SSA Lantz Stuart, with the U. S. Secret Service, one of our federal partners, has shared information that counterfeit U.S. Savings Bonds are being fraudulently negotiated in financial institutions across Oklahoma. He has notified us that losses were large ($176,000) for the impacted banks in Nevada where it originated and nationwide losses are estimated at over $50 million. This activity has now spread to Mississippi, Louisiana, Indiana, Kansas, Michigan and Oklahoma.
On Jan. 1, Tulsa police arrested two suspects in possession of multiple counterfeit U.S. savings bonds, printers, cell phones and a laptop. Banks in Kansas were faced with two additional suspects identified as fake bond passers who are being sought.
Two additional suspects have been identified in the Northeast Oklahoma cases and Stuart is assisting on them.
We have also received details from a Wichita, Kansas-based financial institution that experienced similar losses. They have also identified two individuals in the ring who each opened sole owner accounts with the bank and began redeeming large quantities of bonds within a few days or a week. One perpetrator went to multiple branches and redeemed a few bonds at a time.
The bank in Kansas also provided the following details on the fake bonds: They noted when comparing a counterfeit bond to an authentic bond, they are clearly different, but unless a person is familiar with savings bonds, it would be hard to identify otherwise. Here’s a few characteristics we’ve noticed on the counterfeit bonds:
- Series EE Bonds with $5,000 and $10,000 denominations.
- Duplicate bond numbers with different issue dates (mm/yyyy) listed in the top right corner.
- The border is around the outside of the bond and around the denomination in the top left corner appears to be black in color. When you look closely, you can see blue/green color bleeding from being printed on an ink jet printer. The border of an authentic bond is grayer in color.
- The background color of the bond is more of a pale-yellow or pale-peach color. Authentic bonds are a rich-peach color.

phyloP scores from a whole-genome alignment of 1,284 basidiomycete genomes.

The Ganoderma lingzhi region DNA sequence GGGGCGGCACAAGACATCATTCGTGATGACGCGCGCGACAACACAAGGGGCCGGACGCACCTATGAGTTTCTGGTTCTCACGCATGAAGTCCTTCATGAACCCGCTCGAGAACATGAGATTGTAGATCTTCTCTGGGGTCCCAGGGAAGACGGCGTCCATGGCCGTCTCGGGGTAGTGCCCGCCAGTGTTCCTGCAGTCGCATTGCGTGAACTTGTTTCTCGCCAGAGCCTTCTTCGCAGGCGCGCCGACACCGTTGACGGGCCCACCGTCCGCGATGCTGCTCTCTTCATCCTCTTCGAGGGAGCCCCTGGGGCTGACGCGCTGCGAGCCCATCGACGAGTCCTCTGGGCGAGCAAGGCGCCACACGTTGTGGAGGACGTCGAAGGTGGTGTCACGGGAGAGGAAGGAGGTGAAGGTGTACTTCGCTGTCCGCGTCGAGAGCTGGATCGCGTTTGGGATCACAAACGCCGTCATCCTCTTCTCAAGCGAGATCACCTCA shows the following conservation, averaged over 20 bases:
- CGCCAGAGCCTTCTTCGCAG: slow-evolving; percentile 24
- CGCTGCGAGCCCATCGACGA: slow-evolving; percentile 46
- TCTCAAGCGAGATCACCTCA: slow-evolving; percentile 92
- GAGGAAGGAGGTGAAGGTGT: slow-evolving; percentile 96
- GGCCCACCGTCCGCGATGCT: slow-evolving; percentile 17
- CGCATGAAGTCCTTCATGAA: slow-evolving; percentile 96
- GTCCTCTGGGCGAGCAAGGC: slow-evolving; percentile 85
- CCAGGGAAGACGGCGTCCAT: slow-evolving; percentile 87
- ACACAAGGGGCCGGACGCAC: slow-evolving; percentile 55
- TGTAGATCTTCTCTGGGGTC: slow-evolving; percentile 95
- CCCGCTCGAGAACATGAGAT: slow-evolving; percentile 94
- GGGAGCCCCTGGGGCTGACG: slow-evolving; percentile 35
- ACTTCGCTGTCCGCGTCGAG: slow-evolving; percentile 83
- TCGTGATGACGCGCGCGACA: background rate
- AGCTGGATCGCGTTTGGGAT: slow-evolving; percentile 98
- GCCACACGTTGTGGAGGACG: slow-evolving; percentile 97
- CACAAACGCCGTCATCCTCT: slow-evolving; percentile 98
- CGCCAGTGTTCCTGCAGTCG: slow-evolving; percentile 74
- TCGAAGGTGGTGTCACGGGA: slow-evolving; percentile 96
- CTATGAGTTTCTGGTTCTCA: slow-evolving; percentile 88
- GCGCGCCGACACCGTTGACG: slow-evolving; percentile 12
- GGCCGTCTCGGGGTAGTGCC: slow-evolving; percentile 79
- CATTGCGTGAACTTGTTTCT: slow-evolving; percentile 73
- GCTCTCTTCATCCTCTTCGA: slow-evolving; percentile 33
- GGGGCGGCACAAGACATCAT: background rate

- The feel/texture of the counterfeit bond is textured or rough. You can feel the ink on the background and the grain of the photo on the left. An authentic bond is completely smooth, there is no texture in the peach-colored background.
- The U.S. Treasury seal along the bottom border is blurry, the lines around the spokes of the emblem are not crisp.
- There is microprinting in the border of the SSN box that says USBONDS. The counterfeiter attempted to recreate this, but the letters are blurry and spacing is off.
Some of our bankers have implemented a policy they only cash bonds for their customers who have had an account for at least six months, so we may deter losses while still serving known customers. However, there is no legal requirement banks cash savings bonds even for established customers. Banks may decline to cash savings bonds and/or the amount they will cash for a customer at a time to avoid the bank taking a loss if the bond is a counterfeit or has previously been cashed.
If you have any additional passings of these counterfeit savings bonds at your financial institution, or an active investigation, please contact SSA Lantz Stuart, lantz.stuart@usss.DHS.gov. If you have any other questions, contact the OBA’s Elaine Dodd, email@example.com.
We are also seeing an increase in counterfeit U.S. Treasury Checks, and these are easier to check for validity. There is a TCVS (Treasury Check Verification System) at https://tcvs.fiscal.treasury.gov, which can be done rapidly. An even easier quick check is the seal by the Statue of Liberty’s head is a bleeding ink seal. A drop of water or dampened finger will run or smudge red. Note there is no requirement that banks cash U.S. Treasury checks for non-customers whether the check is a tax refund, social security, etc. Banks are free to charge a fee to non-customers for cashing U.S. Treasury checks provided it discloses the amount of fee before accepting the check.
Hopefully these trends will stop or diminish with the recent apprehensions. However, the potential loss for our banks requires our bankers be made aware of these circumstances and continue to stay alert.